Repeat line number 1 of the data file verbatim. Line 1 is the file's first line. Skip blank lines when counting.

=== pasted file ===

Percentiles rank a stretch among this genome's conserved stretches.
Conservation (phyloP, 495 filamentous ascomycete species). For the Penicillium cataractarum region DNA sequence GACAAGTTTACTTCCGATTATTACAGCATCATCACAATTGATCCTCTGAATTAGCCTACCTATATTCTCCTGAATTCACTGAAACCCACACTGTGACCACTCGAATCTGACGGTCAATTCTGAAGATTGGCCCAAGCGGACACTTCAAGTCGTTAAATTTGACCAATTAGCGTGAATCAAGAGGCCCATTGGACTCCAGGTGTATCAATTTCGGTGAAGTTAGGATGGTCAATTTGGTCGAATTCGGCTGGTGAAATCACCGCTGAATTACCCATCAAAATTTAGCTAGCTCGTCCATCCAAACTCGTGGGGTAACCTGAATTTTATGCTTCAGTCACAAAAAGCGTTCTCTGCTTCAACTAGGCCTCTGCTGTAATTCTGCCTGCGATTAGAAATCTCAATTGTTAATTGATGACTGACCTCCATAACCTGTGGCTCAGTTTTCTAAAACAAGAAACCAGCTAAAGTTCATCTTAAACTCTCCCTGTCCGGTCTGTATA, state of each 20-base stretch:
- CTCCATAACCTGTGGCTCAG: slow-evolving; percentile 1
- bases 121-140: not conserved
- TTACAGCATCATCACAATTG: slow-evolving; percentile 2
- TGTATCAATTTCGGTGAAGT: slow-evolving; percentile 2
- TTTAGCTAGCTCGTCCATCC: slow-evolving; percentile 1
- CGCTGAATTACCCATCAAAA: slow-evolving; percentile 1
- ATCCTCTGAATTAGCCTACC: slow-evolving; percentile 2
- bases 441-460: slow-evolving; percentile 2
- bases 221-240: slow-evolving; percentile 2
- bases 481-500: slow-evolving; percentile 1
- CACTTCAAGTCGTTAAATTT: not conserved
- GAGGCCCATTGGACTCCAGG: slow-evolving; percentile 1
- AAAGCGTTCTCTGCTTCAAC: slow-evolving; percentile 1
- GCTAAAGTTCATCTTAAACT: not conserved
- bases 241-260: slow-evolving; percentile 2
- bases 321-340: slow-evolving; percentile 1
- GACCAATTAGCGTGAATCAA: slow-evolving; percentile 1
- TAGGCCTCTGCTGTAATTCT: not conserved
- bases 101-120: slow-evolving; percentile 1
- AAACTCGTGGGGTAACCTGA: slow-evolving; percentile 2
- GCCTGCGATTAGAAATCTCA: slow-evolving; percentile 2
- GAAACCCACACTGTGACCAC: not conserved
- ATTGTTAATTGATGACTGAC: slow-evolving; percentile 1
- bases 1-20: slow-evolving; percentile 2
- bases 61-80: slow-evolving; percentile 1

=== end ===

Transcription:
Percentiles rank a stretch among this genome's conserved stretches.